Our new acquisition Six Snapshots of Julie features scenes from the life of one fictional character, Julie Cope. Grayson Perry described her as an “Essex Everywoman” and aside from prints she’s also featured in his tapestries, poetry and ceramics. She’s even inspired a building: Perry’s A House For Essex, which you may have seen being constructed in his 2015 TV programme’ Grayson Perry’s Dream House’.
Perry uses Julie Cope as a cipher through which to celebrate the “trials, tribulations, celebrations and mistakes of an average life”. Cope’s life has been mapped out in great detail by Perry and is rooted in the small towns of Essex, reflecting the economic, educational and aspirational shifts which have been particularly experienced by the Baby Boomer generation. Julie Cope was born 1953, married twice (with two children from her first marriage to Dave) and finds self-fulfilment at different stages through her adult life before meeting a sad and untimely end when hit by a motorcycle.
Here’s what Grayson Perry has to say about the work:
“I made six prints, one for each decade of Julie’s life. The first one shows her as a young girl on Canvey Island, as it might have looked in the 1950s, with flimsy bungalows, telegraph poles and the refinery belching smoke in the distance. The second is her in a council estate in Basildon, a sexy young rock chick in her hot pants and boots, leaning on a motorbike – a premonition of her own death, perhaps. In the third scene, she’s a young mother picnicking with her two kids in the park. That’s my favourite image, because it captures the poignant trapped feeling of that situation. She was still in her relationship with Dave at the time, but there’s a row of houses in the background and it’s all a bit Larkinesque; I was very much trying to pick up on the atmosphere in Larkin’s poem ‘Afternoon’ where he talks about the young parents in the park: ‘Before them, the wind / Is ruining their courting-places […] Something is pushing them / To the side of their own lives.’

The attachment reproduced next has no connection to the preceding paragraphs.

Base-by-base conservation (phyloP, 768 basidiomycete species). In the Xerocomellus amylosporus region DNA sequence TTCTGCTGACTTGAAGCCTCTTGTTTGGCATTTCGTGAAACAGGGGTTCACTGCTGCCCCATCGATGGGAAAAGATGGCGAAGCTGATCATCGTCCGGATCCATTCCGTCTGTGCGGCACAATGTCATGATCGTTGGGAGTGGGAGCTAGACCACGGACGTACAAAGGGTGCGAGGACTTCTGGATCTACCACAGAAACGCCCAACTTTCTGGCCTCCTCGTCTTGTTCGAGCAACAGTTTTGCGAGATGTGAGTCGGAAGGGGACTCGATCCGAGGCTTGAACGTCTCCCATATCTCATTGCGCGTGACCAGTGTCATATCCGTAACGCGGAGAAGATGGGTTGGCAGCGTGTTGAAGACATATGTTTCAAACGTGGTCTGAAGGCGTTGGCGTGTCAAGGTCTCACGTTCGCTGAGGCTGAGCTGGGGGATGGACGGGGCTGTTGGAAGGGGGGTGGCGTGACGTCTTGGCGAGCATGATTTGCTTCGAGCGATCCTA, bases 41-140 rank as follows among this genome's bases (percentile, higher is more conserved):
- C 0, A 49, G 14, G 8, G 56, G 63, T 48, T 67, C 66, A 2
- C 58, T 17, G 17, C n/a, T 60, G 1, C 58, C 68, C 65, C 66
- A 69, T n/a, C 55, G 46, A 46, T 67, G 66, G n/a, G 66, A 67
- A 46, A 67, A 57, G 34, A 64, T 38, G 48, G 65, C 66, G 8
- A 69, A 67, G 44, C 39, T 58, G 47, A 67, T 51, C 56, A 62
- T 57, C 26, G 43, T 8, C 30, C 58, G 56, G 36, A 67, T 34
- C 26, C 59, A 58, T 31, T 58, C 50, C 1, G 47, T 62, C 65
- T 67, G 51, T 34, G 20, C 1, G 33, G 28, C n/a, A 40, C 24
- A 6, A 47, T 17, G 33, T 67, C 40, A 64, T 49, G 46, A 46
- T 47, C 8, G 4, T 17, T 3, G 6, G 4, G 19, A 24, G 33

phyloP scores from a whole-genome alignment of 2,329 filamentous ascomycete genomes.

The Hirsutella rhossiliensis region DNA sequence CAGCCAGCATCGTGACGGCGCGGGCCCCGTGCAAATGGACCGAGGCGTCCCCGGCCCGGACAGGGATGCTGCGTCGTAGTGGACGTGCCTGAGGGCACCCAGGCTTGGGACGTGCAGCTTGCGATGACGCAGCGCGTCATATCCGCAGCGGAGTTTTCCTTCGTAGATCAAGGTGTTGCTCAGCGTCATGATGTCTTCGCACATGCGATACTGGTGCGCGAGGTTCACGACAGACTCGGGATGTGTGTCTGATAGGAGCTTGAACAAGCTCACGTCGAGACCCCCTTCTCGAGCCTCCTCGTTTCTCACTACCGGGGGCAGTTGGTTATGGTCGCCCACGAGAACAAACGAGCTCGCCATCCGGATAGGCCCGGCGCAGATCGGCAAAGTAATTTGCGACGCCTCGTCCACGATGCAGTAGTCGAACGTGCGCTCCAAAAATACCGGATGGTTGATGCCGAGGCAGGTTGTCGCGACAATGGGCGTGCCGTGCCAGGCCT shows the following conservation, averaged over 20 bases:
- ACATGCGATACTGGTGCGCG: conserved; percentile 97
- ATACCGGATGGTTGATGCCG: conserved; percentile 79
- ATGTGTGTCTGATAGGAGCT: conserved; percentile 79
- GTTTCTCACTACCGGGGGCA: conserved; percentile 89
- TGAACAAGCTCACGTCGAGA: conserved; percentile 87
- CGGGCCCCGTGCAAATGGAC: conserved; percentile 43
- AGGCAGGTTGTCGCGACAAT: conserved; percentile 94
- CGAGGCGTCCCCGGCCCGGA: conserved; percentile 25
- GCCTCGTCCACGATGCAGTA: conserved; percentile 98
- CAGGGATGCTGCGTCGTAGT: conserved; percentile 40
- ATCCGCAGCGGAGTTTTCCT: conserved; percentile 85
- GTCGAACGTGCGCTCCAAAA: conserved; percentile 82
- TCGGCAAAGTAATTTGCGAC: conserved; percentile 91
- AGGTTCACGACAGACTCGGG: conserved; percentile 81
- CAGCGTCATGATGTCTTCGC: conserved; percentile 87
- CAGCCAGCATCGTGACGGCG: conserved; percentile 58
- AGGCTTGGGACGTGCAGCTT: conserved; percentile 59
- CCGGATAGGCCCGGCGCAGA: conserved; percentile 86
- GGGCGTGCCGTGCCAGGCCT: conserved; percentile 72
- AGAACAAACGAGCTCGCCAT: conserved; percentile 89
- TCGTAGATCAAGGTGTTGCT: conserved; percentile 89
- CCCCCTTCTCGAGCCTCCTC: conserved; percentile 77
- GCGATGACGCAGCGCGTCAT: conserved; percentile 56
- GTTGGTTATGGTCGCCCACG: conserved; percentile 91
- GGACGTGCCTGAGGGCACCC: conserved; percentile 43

The fourth image shows Julie with one of her workmates, out on the piss. It’s like a photo-booth portrait of them from the time she’s working as a social worker. The fifth print is a picture of her second wedding. Julie’s got flowers in her hair, and both she and Rob are looking a bit dumpy and middle-aged by now. The final picture is her in front of the Taj Mahal, on one of their trips. When Rob finds that photo after her death, he remembers how he’d promised her that ‘if she
died / He would then grieve as deep as Shah Jahan / And build a Taj Mahal upon the Stour’ – a promise which ends in this house being built as her shrine.
I used a set of these prints in black and white as wallpaper on the ceiling of the main room in the house. They are made from blocks cut by a computer-controlled router: they were the first woodcut prints I’ve ever made and I really like the effect of them.”
“Biographical” information on Julie Cope based on The Ballad of Julie Cope by Grayson Perry.
Images courtesy Grayson Perry & Paragon | Contemporary Editions Ltd